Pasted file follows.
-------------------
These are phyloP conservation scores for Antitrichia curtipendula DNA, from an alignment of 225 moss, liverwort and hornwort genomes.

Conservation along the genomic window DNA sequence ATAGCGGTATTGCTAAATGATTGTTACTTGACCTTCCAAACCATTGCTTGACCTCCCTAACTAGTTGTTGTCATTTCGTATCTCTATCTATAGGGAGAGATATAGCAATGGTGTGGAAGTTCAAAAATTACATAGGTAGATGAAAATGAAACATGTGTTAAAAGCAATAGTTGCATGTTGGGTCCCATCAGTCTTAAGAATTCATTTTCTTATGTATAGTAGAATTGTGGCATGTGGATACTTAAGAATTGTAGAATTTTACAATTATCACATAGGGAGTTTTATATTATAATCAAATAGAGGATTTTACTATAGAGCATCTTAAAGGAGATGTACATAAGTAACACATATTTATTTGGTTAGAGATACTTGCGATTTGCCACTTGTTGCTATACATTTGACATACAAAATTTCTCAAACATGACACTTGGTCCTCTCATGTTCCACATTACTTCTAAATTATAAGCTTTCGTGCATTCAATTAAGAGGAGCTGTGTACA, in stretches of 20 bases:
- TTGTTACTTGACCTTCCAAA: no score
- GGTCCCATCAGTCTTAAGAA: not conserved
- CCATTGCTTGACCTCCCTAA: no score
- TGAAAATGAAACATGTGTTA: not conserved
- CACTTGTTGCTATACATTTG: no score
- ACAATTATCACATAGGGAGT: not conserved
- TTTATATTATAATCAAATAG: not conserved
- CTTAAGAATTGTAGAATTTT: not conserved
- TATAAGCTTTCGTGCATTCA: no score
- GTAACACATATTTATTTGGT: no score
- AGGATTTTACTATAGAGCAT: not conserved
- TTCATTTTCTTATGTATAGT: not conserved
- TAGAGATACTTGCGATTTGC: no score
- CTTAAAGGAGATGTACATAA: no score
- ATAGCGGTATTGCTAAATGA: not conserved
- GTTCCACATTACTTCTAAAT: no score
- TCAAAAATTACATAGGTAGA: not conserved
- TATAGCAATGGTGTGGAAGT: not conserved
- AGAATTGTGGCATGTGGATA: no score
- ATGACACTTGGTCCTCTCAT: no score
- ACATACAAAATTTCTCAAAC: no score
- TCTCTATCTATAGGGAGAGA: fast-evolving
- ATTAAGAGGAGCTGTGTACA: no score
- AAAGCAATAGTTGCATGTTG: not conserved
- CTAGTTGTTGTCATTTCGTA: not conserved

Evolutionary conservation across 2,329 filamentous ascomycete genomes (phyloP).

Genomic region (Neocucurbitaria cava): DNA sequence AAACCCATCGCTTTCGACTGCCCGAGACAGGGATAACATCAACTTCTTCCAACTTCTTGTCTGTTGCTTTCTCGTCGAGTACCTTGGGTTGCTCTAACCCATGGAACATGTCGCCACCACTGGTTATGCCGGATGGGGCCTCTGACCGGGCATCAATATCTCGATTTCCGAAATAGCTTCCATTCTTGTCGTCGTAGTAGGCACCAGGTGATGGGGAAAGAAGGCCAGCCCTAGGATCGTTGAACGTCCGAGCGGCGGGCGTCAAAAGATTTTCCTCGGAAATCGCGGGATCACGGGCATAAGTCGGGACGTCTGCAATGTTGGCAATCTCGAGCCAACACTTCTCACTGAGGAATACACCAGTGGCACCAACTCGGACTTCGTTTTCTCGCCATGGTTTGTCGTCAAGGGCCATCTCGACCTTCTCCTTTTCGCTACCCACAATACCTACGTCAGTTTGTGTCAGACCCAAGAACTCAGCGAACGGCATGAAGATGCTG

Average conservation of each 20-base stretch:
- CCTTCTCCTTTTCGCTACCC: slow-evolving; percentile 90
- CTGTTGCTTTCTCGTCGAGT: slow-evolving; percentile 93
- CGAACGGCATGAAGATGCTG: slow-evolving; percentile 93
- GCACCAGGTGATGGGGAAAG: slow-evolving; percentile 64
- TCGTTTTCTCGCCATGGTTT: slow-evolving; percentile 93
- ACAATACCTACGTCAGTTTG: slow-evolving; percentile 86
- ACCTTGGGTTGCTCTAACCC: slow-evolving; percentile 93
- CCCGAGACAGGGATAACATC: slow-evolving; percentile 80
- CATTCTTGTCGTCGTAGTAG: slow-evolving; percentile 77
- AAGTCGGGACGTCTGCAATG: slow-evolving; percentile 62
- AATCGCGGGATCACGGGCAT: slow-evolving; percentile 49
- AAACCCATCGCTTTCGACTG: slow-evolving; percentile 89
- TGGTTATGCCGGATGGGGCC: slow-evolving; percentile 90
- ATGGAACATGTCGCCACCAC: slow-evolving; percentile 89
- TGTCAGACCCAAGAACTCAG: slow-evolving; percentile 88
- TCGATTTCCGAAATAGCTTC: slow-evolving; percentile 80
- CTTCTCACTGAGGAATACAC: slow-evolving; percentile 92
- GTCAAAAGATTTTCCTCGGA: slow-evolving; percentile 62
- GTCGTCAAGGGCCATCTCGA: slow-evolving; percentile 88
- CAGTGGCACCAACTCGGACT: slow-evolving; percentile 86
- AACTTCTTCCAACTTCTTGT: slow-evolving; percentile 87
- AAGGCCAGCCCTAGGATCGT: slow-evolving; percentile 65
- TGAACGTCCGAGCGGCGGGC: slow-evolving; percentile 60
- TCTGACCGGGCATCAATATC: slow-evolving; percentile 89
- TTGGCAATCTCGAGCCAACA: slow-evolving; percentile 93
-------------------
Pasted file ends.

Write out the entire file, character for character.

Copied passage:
These are phyloP conservation scores for Antitrichia curtipendula DNA, from an alignment of 225 moss, liverwort and hornwort genomes.

Conservation along the genomic window DNA sequence ATAGCGGTATTGCTAAATGATTGTTACTTGACCTTCCAAACCATTGCTTGACCTCCCTAACTAGTTGTTGTCATTTCGTATCTCTATCTATAGGGAGAGATATAGCAATGGTGTGGAAGTTCAAAAATTACATAGGTAGATGAAAATGAAACATGTGTTAAAAGCAATAGTTGCATGTTGGGTCCCATCAGTCTTAAGAATTCATTTTCTTATGTATAGTAGAATTGTGGCATGTGGATACTTAAGAATTGTAGAATTTTACAATTATCACATAGGGAGTTTTATATTATAATCAAATAGAGGATTTTACTATAGAGCATCTTAAAGGAGATGTACATAAGTAACACATATTTATTTGGTTAGAGATACTTGCGATTTGCCACTTGTTGCTATACATTTGACATACAAAATTTCTCAAACATGACACTTGGTCCTCTCATGTTCCACATTACTTCTAAATTATAAGCTTTCGTGCATTCAATTAAGAGGAGCTGTGTACA, in stretches of 20 bases:
- TTGTTACTTGACCTTCCAAA: no score
- GGTCCCATCAGTCTTAAGAA: not conserved
- CCATTGCTTGACCTCCCTAA: no score
- TGAAAATGAAACATGTGTTA: not conserved
- CACTTGTTGCTATACATTTG: no score
- ACAATTATCACATAGGGAGT: not conserved
- TTTATATTATAATCAAATAG: not conserved
- CTTAAGAATTGTAGAATTTT: not conserved
- TATAAGCTTTCGTGCATTCA: no score
- GTAACACATATTTATTTGGT: no score
- AGGATTTTACTATAGAGCAT: not conserved
- TTCATTTTCTTATGTATAGT: not conserved
- TAGAGATACTTGCGATTTGC: no score
- CTTAAAGGAGATGTACATAA: no score
- ATAGCGGTATTGCTAAATGA: not conserved
- GTTCCACATTACTTCTAAAT: no score
- TCAAAAATTACATAGGTAGA: not conserved
- TATAGCAATGGTGTGGAAGT: not conserved
- AGAATTGTGGCATGTGGATA: no score
- ATGACACTTGGTCCTCTCAT: no score
- ACATACAAAATTTCTCAAAC: no score
- TCTCTATCTATAGGGAGAGA: fast-evolving
- ATTAAGAGGAGCTGTGTACA: no score
- AAAGCAATAGTTGCATGTTG: not conserved
- CTAGTTGTTGTCATTTCGTA: not conserved

Evolutionary conservation across 2,329 filamentous ascomycete genomes (phyloP).

Genomic region (Neocucurbitaria cava): DNA sequence AAACCCATCGCTTTCGACTGCCCGAGACAGGGATAACATCAACTTCTTCCAACTTCTTGTCTGTTGCTTTCTCGTCGAGTACCTTGGGTTGCTCTAACCCATGGAACATGTCGCCACCACTGGTTATGCCGGATGGGGCCTCTGACCGGGCATCAATATCTCGATTTCCGAAATAGCTTCCATTCTTGTCGTCGTAGTAGGCACCAGGTGATGGGGAAAGAAGGCCAGCCCTAGGATCGTTGAACGTCCGAGCGGCGGGCGTCAAAAGATTTTCCTCGGAAATCGCGGGATCACGGGCATAAGTCGGGACGTCTGCAATGTTGGCAATCTCGAGCCAACACTTCTCACTGAGGAATACACCAGTGGCACCAACTCGGACTTCGTTTTCTCGCCATGGTTTGTCGTCAAGGGCCATCTCGACCTTCTCCTTTTCGCTACCCACAATACCTACGTCAGTTTGTGTCAGACCCAAGAACTCAGCGAACGGCATGAAGATGCTG

Average conservation of each 20-base stretch:
- CCTTCTCCTTTTCGCTACCC: slow-evolving; percentile 90
- CTGTTGCTTTCTCGTCGAGT: slow-evolving; percentile 93
- CGAACGGCATGAAGATGCTG: slow-evolving; percentile 93
- GCACCAGGTGATGGGGAAAG: slow-evolving; percentile 64
- TCGTTTTCTCGCCATGGTTT: slow-evolving; percentile 93
- ACAATACCTACGTCAGTTTG: slow-evolving; percentile 86
- ACCTTGGGTTGCTCTAACCC: slow-evolving; percentile 93
- CCCGAGACAGGGATAACATC: slow-evolving; percentile 80
- CATTCTTGTCGTCGTAGTAG: slow-evolving; percentile 77
- AAGTCGGGACGTCTGCAATG: slow-evolving; percentile 62
- AATCGCGGGATCACGGGCAT: slow-evolving; percentile 49
- AAACCCATCGCTTTCGACTG: slow-evolving; percentile 89
- TGGTTATGCCGGATGGGGCC: slow-evolving; percentile 90
- ATGGAACATGTCGCCACCAC: slow-evolving; percentile 89
- TGTCAGACCCAAGAACTCAG: slow-evolving; percentile 88
- TCGATTTCCGAAATAGCTTC: slow-evolving; percentile 80
- CTTCTCACTGAGGAATACAC: slow-evolving; percentile 92
- GTCAAAAGATTTTCCTCGGA: slow-evolving; percentile 62
- GTCGTCAAGGGCCATCTCGA: slow-evolving; percentile 88
- CAGTGGCACCAACTCGGACT: slow-evolving; percentile 86
- AACTTCTTCCAACTTCTTGT: slow-evolving; percentile 87
- AAGGCCAGCCCTAGGATCGT: slow-evolving; percentile 65
- TGAACGTCCGAGCGGCGGGC: slow-evolving; percentile 60
- TCTGACCGGGCATCAATATC: slow-evolving; percentile 89
- TTGGCAATCTCGAGCCAACA: slow-evolving; percentile 93